Farm Progress

Soybean Success: Here’s why sidehill seeps on rolling ground cause soybeans to behave like they’re in low areas.

Tom J Bechman 1, Editor, Indiana Prairie Farmer

October 6, 2018

3 Min Read
COLOR CHANGE: The lighter-colored soybeans in between the darker beans were likely running short on nitrogen later in the season. Nodulation may not have been as good since topography caused wetter soils.

If you got lots of rain at some point in the season, you likely weren’t surprised if soybeans in low spots of flat fields turned lighter green or yellow. Saturated soils make it tougher for bacteria inside nodules to thrive and fix nitrogen from the air. Without an ample supply of nitrogen, soybeans back off their typical dark-green color.

What may have surprised you, says Shaun Casteel, Purdue University Extension soybean specialist, is if you saw similar symptoms on hillsides during the season, perhaps even later in the season. You’re more likely to see this in southern Indiana, or in parts of northern Indiana where the topography is also rolling, Casteel says.

You were basically seeing the same scenario play out in two different locations in the landscape, he says. “Soils became saturated in both situations,” he explains. “When soils are saturated, nodules don’t perform their job as well. You’ll likely see lighter-colored soybeans.”

Earlier in the season, the solution in both cases was drier weather. Later in the season, if nodules were already backing off on activity anyway, soybeans may not have regained their early-season color and vigor.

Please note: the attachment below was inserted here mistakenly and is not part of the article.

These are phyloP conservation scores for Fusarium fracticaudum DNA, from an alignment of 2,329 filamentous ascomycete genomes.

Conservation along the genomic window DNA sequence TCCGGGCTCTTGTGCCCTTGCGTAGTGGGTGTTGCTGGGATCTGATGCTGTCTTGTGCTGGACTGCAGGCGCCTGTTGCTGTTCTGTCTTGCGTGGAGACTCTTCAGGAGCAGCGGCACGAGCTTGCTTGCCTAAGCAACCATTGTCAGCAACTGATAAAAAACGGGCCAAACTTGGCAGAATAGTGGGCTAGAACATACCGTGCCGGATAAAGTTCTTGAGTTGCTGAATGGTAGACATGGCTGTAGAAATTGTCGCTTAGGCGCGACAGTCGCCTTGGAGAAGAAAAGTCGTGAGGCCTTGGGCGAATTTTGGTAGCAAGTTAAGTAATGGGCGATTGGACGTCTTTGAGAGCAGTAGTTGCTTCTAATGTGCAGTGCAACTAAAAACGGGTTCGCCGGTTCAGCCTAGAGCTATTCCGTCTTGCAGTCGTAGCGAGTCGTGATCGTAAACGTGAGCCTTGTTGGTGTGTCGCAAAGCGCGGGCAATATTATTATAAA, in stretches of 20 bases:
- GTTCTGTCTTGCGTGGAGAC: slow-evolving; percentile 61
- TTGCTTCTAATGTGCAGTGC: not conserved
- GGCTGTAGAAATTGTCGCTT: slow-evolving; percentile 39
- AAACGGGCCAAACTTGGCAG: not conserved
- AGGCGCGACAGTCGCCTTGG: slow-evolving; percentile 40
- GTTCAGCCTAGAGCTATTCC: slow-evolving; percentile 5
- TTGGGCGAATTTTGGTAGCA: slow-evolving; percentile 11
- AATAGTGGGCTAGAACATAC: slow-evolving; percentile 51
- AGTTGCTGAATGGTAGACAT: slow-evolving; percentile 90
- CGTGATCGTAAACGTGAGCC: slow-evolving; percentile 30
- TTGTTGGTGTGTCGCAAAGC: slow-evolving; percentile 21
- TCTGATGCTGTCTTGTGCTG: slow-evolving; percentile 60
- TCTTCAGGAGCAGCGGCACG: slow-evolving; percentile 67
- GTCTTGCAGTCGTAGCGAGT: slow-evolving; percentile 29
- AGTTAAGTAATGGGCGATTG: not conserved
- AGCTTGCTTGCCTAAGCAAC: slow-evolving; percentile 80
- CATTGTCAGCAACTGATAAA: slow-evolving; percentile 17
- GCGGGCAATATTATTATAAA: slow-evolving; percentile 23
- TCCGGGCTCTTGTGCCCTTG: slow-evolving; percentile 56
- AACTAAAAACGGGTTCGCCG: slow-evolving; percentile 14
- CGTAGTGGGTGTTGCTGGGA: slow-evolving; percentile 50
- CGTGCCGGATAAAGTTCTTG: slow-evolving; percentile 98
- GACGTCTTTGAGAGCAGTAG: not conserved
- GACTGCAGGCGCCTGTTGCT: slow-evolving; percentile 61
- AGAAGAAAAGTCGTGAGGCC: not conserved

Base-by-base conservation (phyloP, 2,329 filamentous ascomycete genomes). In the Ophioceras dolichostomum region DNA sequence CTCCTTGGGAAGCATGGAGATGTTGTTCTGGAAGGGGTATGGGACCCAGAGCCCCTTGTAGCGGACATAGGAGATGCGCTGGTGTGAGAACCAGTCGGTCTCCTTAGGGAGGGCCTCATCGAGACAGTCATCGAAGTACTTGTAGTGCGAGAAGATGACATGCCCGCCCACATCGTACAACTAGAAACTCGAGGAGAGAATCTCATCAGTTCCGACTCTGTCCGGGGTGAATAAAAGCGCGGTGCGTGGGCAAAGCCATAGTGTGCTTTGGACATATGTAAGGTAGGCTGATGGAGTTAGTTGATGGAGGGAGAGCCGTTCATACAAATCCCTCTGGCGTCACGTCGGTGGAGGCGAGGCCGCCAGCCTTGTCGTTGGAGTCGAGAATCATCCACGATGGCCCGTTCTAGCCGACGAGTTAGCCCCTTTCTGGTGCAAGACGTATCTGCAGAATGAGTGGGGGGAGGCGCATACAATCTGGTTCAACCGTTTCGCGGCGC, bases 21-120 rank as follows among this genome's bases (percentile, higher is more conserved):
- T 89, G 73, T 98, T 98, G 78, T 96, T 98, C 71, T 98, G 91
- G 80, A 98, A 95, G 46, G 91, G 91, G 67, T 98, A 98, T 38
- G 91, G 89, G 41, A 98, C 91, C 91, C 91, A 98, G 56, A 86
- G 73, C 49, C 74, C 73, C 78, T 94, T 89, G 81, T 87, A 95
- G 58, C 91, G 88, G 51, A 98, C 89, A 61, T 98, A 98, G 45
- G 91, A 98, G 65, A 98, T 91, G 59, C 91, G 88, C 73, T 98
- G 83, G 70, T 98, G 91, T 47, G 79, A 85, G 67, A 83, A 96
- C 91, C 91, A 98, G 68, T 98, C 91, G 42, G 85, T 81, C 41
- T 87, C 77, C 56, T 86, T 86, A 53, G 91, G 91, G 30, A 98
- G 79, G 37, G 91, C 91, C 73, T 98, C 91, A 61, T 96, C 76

Effect of topography
Casteel called upon Jason Ackerson, a fellow Purdue agronomist and Extension soil specialist, to explain how saturated conditions can develop on the side of a hill similar to what you might find in a low spot in a level field that isn’t well-tiled.

What commonly happens to cause wetness on the side of a hill is that there is a restrictive layer underneath the permeable layer on top of the soil, Ackerson says. Normally when it rains, water permeates down through the soil. If there is a restrictive layer, it may be forced to flow sideways once it reaches the restrictive layer.


Restrictive layers vary across the state, Ackerson notes. In southern Indiana, it may be a fragipan, or dense soil formed in a loess-type soil. It could also be bedrock where it’s relatively close to the surface. Dense glacial till is more likely a restrictive layer in northern and central Indiana. Not all soils formed in glacial till are dense, but if there is a dense subsoil, water has difficulty penetrating.

If the permeable layer is relatively shallow and the restrictive layer is close to the surface, water may not only flow sideways, but also seep out once it reaches a point where it emerges on the side of the hill. Farmers often refer to them as sidehill seeps, Ackerson says. Some people assume that when water seeps out on the side of steep hills, they’re springs coming to the surface.

Soil near the surface becomes wet and stays wet, Casteel says. Nodulation becomes ineffective and plants run short on nitrogen. What results is a highlighter effect, where soybeans growing on saturated soils, even on the sides of hills, are lighter-green than soybeans on top of the hill where soils aren’t wet, he concludes.

About the Author(s)

Tom J Bechman 1

Editor, Indiana Prairie Farmer

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